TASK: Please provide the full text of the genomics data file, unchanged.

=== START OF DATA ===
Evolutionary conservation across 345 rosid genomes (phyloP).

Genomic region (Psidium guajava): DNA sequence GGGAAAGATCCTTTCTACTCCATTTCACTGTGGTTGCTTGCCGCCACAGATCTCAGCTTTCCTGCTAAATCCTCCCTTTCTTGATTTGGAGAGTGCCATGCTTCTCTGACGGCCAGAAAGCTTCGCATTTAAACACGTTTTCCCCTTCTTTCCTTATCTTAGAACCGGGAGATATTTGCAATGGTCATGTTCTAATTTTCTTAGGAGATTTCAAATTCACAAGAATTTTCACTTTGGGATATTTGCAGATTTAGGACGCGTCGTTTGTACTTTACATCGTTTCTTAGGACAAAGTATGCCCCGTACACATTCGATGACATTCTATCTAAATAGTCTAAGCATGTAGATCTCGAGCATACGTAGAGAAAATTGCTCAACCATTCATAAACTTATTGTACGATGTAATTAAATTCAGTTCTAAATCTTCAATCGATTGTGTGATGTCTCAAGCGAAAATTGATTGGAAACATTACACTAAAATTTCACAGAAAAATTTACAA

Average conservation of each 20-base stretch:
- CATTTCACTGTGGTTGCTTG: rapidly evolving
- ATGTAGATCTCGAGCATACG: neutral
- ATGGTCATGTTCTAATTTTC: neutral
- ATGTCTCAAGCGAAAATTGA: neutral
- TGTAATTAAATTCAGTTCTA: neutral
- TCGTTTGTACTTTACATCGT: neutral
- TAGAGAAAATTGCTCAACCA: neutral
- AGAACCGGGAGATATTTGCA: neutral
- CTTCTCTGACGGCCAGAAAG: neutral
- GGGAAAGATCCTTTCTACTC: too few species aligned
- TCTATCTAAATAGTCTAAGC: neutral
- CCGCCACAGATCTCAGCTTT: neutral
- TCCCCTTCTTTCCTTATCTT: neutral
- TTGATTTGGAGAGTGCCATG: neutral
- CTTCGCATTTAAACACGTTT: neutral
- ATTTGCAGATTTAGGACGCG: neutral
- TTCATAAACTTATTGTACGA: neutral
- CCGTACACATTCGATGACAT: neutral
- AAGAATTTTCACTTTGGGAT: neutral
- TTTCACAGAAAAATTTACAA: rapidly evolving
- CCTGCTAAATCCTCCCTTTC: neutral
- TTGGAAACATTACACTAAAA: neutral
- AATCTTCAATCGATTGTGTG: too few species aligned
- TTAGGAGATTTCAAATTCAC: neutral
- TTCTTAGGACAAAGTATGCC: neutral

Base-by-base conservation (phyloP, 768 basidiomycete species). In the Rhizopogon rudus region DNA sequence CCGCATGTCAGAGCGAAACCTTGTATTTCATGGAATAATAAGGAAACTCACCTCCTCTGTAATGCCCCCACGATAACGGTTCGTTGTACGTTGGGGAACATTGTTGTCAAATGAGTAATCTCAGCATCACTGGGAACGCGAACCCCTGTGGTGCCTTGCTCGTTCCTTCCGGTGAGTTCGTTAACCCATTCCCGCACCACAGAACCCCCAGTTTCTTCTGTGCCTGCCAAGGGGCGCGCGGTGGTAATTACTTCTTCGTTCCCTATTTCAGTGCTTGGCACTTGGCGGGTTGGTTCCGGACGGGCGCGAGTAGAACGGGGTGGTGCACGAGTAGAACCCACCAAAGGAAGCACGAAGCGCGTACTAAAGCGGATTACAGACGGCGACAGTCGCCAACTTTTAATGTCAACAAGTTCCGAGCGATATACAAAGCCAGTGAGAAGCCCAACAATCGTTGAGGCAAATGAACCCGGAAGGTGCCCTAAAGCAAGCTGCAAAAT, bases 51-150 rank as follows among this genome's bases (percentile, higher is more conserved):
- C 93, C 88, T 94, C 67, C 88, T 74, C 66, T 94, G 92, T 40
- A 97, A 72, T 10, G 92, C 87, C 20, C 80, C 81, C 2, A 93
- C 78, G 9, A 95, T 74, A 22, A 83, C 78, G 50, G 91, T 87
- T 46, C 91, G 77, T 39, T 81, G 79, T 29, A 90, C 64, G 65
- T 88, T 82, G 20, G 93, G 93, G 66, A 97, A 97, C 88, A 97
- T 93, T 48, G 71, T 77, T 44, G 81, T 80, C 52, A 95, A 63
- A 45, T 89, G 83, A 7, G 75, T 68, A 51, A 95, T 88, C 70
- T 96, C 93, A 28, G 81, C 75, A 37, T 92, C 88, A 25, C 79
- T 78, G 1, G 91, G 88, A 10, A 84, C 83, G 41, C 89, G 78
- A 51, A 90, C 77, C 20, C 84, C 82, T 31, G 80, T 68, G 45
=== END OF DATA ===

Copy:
Evolutionary conservation across 345 rosid genomes (phyloP).

Genomic region (Psidium guajava): DNA sequence GGGAAAGATCCTTTCTACTCCATTTCACTGTGGTTGCTTGCCGCCACAGATCTCAGCTTTCCTGCTAAATCCTCCCTTTCTTGATTTGGAGAGTGCCATGCTTCTCTGACGGCCAGAAAGCTTCGCATTTAAACACGTTTTCCCCTTCTTTCCTTATCTTAGAACCGGGAGATATTTGCAATGGTCATGTTCTAATTTTCTTAGGAGATTTCAAATTCACAAGAATTTTCACTTTGGGATATTTGCAGATTTAGGACGCGTCGTTTGTACTTTACATCGTTTCTTAGGACAAAGTATGCCCCGTACACATTCGATGACATTCTATCTAAATAGTCTAAGCATGTAGATCTCGAGCATACGTAGAGAAAATTGCTCAACCATTCATAAACTTATTGTACGATGTAATTAAATTCAGTTCTAAATCTTCAATCGATTGTGTGATGTCTCAAGCGAAAATTGATTGGAAACATTACACTAAAATTTCACAGAAAAATTTACAA

Average conservation of each 20-base stretch:
- CATTTCACTGTGGTTGCTTG: rapidly evolving
- ATGTAGATCTCGAGCATACG: neutral
- ATGGTCATGTTCTAATTTTC: neutral
- ATGTCTCAAGCGAAAATTGA: neutral
- TGTAATTAAATTCAGTTCTA: neutral
- TCGTTTGTACTTTACATCGT: neutral
- TAGAGAAAATTGCTCAACCA: neutral
- AGAACCGGGAGATATTTGCA: neutral
- CTTCTCTGACGGCCAGAAAG: neutral
- GGGAAAGATCCTTTCTACTC: too few species aligned
- TCTATCTAAATAGTCTAAGC: neutral
- CCGCCACAGATCTCAGCTTT: neutral
- TCCCCTTCTTTCCTTATCTT: neutral
- TTGATTTGGAGAGTGCCATG: neutral
- CTTCGCATTTAAACACGTTT: neutral
- ATTTGCAGATTTAGGACGCG: neutral
- TTCATAAACTTATTGTACGA: neutral
- CCGTACACATTCGATGACAT: neutral
- AAGAATTTTCACTTTGGGAT: neutral
- TTTCACAGAAAAATTTACAA: rapidly evolving
- CCTGCTAAATCCTCCCTTTC: neutral
- TTGGAAACATTACACTAAAA: neutral
- AATCTTCAATCGATTGTGTG: too few species aligned
- TTAGGAGATTTCAAATTCAC: neutral
- TTCTTAGGACAAAGTATGCC: neutral

Base-by-base conservation (phyloP, 768 basidiomycete species). In the Rhizopogon rudus region DNA sequence CCGCATGTCAGAGCGAAACCTTGTATTTCATGGAATAATAAGGAAACTCACCTCCTCTGTAATGCCCCCACGATAACGGTTCGTTGTACGTTGGGGAACATTGTTGTCAAATGAGTAATCTCAGCATCACTGGGAACGCGAACCCCTGTGGTGCCTTGCTCGTTCCTTCCGGTGAGTTCGTTAACCCATTCCCGCACCACAGAACCCCCAGTTTCTTCTGTGCCTGCCAAGGGGCGCGCGGTGGTAATTACTTCTTCGTTCCCTATTTCAGTGCTTGGCACTTGGCGGGTTGGTTCCGGACGGGCGCGAGTAGAACGGGGTGGTGCACGAGTAGAACCCACCAAAGGAAGCACGAAGCGCGTACTAAAGCGGATTACAGACGGCGACAGTCGCCAACTTTTAATGTCAACAAGTTCCGAGCGATATACAAAGCCAGTGAGAAGCCCAACAATCGTTGAGGCAAATGAACCCGGAAGGTGCCCTAAAGCAAGCTGCAAAAT, bases 51-150 rank as follows among this genome's bases (percentile, higher is more conserved):
- C 93, C 88, T 94, C 67, C 88, T 74, C 66, T 94, G 92, T 40
- A 97, A 72, T 10, G 92, C 87, C 20, C 80, C 81, C 2, A 93
- C 78, G 9, A 95, T 74, A 22, A 83, C 78, G 50, G 91, T 87
- T 46, C 91, G 77, T 39, T 81, G 79, T 29, A 90, C 64, G 65
- T 88, T 82, G 20, G 93, G 93, G 66, A 97, A 97, C 88, A 97
- T 93, T 48, G 71, T 77, T 44, G 81, T 80, C 52, A 95, A 63
- A 45, T 89, G 83, A 7, G 75, T 68, A 51, A 95, T 88, C 70
- T 96, C 93, A 28, G 81, C 75, A 37, T 92, C 88, A 25, C 79
- T 78, G 1, G 91, G 88, A 10, A 84, C 83, G 41, C 89, G 78
- A 51, A 90, C 77, C 20, C 84, C 82, T 31, G 80, T 68, G 45